Thursday, April 24, 2014
SACO - The big surprise in cross country circles last fall was Camden Hills. Winless in 2010, the Windjammers wound up winning an Eastern Maine title before finishing second in the Class B state meet.
Each week, a Bonny Eagle runner giving extra effort takes home a handmade trophy.
Derek Davis/Staff Photographer
Sophomore Kyuanna Libby, left, has improved dramatically, while senior Lexi Vayda was a field hockey player for Bonny Eagle last season.
Derek Davis/Staff Photographer
If you're looking for another emergent team this year, your best bet could be Bonny Eagle.
Eighth in Class A last fall, the Scots dipped into their soccer and field hockey programs to fill out their top five and started their season in impressive fashion. At the SMAA Relays last week, in which all the No. 1 runners from each school compete together over a 1.6-mile course, followed in a second race by the No. 2 runners and so on down the line, the girls of Bonny Eagle finished either first or second in all five varsity races and won the junior varsity race to boot.
The combined time of their top five runners was nearly three minutes faster than that of three-time defending Class A state champion Cheverus, which placed second among the nine SMAA schools.
"I was expecting us to do well, but this is so much better," said junior Kristie Glennie. "We haven't had an amazing team for the past few years and now we have a ton of people and some strong runners. Now we're coming out and it's like, 'Surprise!'"
Glennie and senior Sam Cox finished 22nd and 15th in the Class A state meet last October. No other teammate placed among the top 60.
However, Bonny Eagle sophomore Kyuanna Libby -- who placed 90th as a freshman -- entered high school as a 7-minute miler. By last spring, she had dropped her time to 5:13.
"She dramatically improved to become one of the best milers in the state," said Bonny Eagle cross country coach Chris Strout, an assistant in outdoor and indoor track.
Two members of the track team, senior Lexi Vayda and junior Mary Szatkowski, finally acquiesced to their teammates' entreaties and gave up field hockey and soccer to join cross country.
"When you factor in those two girls, plus Kuyanna, who's almost like a different runner at this point, it's like getting three new runners on top of Sam, who's been a great runner for four years now, and Kristen Glennie" Strout said, "That gives us an amazing top five."
Whether that level of amazement is enough to dethrone Cheverus or even match Massabesic -- a team that nearly always brings hardware home from the regional meet, if not the state meet -- will become clearer when the three of them run together in a meet at post-Leonardi Kennebunk in two weeks.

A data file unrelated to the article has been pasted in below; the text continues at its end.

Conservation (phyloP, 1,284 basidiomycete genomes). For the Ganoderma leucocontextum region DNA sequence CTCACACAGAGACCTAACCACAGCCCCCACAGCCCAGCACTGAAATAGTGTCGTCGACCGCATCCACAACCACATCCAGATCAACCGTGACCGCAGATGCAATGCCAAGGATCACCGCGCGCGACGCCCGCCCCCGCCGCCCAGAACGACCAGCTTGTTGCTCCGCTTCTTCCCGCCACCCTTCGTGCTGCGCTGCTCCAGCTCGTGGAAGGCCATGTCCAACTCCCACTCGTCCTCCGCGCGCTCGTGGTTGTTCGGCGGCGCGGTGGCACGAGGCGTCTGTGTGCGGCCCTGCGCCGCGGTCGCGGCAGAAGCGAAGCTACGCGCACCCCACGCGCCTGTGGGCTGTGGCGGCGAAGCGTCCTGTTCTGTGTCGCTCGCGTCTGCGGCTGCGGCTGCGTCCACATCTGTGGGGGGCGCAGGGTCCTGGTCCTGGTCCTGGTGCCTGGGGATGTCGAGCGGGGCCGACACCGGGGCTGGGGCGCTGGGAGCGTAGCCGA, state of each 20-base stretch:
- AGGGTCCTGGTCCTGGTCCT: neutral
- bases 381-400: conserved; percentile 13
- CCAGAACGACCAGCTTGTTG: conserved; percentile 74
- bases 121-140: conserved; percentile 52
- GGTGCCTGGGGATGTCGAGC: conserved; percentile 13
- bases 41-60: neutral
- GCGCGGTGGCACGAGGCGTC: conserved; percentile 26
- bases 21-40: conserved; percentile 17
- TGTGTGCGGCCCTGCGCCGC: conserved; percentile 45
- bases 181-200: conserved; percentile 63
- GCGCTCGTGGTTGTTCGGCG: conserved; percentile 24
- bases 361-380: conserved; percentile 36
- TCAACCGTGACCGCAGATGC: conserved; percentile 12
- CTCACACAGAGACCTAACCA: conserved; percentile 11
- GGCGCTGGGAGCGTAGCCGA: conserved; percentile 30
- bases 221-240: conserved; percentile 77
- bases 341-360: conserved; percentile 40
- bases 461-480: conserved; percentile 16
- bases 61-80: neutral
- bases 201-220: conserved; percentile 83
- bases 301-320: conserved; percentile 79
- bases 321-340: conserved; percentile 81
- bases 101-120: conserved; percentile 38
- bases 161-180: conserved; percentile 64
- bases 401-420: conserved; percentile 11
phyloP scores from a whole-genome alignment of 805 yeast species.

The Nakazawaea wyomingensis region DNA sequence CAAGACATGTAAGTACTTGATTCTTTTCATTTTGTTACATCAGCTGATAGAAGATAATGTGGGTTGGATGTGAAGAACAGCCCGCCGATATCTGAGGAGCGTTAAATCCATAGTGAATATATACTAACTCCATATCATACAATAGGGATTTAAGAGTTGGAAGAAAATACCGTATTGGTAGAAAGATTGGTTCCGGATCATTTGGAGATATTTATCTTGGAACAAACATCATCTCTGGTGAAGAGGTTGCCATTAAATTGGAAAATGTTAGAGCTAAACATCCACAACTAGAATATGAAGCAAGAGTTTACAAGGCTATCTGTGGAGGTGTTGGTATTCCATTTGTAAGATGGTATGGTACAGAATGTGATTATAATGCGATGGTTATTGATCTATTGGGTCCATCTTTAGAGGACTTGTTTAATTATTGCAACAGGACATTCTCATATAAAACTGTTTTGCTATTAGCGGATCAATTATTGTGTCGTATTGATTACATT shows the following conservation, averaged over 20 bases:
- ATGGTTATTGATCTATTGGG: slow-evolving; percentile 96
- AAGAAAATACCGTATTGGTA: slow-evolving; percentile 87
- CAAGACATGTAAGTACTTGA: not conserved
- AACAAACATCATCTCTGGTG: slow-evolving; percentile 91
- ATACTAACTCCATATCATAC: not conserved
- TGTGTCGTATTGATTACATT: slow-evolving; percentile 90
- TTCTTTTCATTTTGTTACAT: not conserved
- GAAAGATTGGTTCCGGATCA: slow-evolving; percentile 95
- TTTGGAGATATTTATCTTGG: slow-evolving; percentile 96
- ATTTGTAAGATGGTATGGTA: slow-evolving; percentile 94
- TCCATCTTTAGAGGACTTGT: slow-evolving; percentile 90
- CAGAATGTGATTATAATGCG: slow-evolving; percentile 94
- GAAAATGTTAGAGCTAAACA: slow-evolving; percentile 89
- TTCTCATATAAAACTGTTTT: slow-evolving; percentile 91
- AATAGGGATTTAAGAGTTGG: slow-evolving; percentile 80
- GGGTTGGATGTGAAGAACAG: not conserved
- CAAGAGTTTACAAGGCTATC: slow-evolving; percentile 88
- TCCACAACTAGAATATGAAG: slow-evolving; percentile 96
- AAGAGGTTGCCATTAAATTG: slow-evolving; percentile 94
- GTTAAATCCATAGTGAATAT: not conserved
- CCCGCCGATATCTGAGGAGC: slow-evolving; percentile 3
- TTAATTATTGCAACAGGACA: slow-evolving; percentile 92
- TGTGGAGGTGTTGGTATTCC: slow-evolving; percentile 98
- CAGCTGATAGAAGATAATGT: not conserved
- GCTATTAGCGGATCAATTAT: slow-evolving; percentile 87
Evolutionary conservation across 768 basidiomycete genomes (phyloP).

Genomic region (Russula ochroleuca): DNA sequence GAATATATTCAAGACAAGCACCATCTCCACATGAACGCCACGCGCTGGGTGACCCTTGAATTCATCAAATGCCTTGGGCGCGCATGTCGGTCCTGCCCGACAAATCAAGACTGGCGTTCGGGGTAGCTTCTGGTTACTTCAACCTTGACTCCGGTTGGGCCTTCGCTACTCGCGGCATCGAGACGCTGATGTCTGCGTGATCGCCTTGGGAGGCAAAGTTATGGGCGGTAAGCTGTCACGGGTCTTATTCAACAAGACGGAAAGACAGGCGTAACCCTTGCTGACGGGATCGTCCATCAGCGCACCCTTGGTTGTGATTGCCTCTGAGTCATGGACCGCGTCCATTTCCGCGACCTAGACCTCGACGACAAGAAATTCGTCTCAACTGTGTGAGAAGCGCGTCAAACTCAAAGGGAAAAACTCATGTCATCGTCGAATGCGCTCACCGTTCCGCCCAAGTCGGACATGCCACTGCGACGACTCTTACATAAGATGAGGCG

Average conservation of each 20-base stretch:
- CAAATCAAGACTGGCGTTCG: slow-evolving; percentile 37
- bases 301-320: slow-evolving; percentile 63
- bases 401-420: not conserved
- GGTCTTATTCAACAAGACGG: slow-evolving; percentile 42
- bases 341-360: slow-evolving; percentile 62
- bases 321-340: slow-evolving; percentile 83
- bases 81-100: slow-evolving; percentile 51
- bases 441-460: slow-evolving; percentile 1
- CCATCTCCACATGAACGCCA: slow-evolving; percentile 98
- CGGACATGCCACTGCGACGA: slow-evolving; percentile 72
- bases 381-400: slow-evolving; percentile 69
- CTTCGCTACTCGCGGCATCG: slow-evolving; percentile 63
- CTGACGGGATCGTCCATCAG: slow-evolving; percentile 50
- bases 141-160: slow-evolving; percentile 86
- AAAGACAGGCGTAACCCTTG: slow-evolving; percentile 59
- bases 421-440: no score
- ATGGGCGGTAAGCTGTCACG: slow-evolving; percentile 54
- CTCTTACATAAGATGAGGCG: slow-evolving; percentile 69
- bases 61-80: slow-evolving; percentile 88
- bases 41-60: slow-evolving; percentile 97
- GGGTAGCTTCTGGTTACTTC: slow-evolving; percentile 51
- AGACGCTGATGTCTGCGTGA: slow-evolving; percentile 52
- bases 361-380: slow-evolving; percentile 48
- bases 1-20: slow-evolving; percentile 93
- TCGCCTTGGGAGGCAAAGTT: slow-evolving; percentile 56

"It's early in the season," Strout cautioned. "I don't want them to run fast now. I want them to run fast in late October."
In the meantime, the Scots are enjoying a roster with 18 girls, nearly double that of last year's squad. They put up signs in school hallways last spring and during the first week of classes, extolling the virtues of cross country and welcoming new runners. A core group ran together a week all summer.
"We have a dedicated, motivated team," Cox said. "We're always working hard, but we also have a lot of fun. We have team dinners, go to football games together, hang out at the beach together."
Last year Strout brought in a blank piece of wood from his basement and established a Runner of the Week award to reward effort and dedication. Each recipient added something, so by season's end it had become a piece of art festooned with paint, pictures, trail maps, winged shoes and its own stand, courtesy of Libby and her dad.
It went home for the last time, by a vote of the team, with Gaelyn Lindauer, now a senior and the erstwhile No. 5 runner. Junior Audrey Weyand, another frequent scorer from last fall and a New England qualifier at 600 meters indoors last winter, won the JV race at the SMAA Relays and may find herself running sixth for the Scots.
"A lot of girls on our team have gotten bumped down," Strout said, "not because they've gotten any worse, it's just that we have so many more people. We went from eight or nine last year to 18. So then you have more opportunity for one girl to have everything click."
If the Scots return from Belfast in late October clutching a polished piece of wood with a gleaming metal faceplate, don't be surprised.
As Cox told Szatkowski over the summer, "Mary, if you run with us, we could even try for the state title. Bonny Eagle's never had a state title before."
Staff Writer Glenn Jordan can be contacted at 791-6425 or at: